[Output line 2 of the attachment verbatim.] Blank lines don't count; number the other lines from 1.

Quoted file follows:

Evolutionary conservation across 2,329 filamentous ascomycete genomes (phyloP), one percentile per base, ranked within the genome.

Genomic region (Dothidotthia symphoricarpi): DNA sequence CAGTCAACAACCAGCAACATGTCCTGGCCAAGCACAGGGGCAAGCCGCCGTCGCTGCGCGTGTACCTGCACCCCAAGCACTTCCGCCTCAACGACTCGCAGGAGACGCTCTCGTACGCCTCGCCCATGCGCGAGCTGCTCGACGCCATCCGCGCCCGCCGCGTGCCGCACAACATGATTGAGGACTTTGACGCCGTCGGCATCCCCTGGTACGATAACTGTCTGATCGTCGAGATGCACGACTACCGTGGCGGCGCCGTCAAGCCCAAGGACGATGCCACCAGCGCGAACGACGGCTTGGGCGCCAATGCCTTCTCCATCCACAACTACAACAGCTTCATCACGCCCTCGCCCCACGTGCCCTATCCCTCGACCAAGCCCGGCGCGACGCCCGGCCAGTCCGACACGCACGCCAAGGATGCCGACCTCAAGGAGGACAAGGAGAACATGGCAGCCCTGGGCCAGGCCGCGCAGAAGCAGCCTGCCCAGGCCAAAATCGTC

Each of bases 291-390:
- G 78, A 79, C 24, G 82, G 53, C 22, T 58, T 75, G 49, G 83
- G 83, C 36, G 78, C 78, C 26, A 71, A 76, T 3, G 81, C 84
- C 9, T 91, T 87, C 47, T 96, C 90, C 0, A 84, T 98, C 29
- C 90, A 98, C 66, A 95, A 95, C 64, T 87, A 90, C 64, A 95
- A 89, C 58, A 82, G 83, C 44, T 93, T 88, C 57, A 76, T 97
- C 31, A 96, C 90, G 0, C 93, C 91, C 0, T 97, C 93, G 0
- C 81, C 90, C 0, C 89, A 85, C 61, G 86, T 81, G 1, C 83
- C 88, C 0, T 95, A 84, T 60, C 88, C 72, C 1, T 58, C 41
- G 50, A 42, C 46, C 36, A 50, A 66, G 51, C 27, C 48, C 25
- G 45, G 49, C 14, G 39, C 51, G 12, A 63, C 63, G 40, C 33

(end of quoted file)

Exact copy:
Genomic region (Dothidotthia symphoricarpi): DNA sequence CAGTCAACAACCAGCAACATGTCCTGGCCAAGCACAGGGGCAAGCCGCCGTCGCTGCGCGTGTACCTGCACCCCAAGCACTTCCGCCTCAACGACTCGCAGGAGACGCTCTCGTACGCCTCGCCCATGCGCGAGCTGCTCGACGCCATCCGCGCCCGCCGCGTGCCGCACAACATGATTGAGGACTTTGACGCCGTCGGCATCCCCTGGTACGATAACTGTCTGATCGTCGAGATGCACGACTACCGTGGCGGCGCCGTCAAGCCCAAGGACGATGCCACCAGCGCGAACGACGGCTTGGGCGCCAATGCCTTCTCCATCCACAACTACAACAGCTTCATCACGCCCTCGCCCCACGTGCCCTATCCCTCGACCAAGCCCGGCGCGACGCCCGGCCAGTCCGACACGCACGCCAAGGATGCCGACCTCAAGGAGGACAAGGAGAACATGGCAGCCCTGGGCCAGGCCGCGCAGAAGCAGCCTGCCCAGGCCAAAATCGTC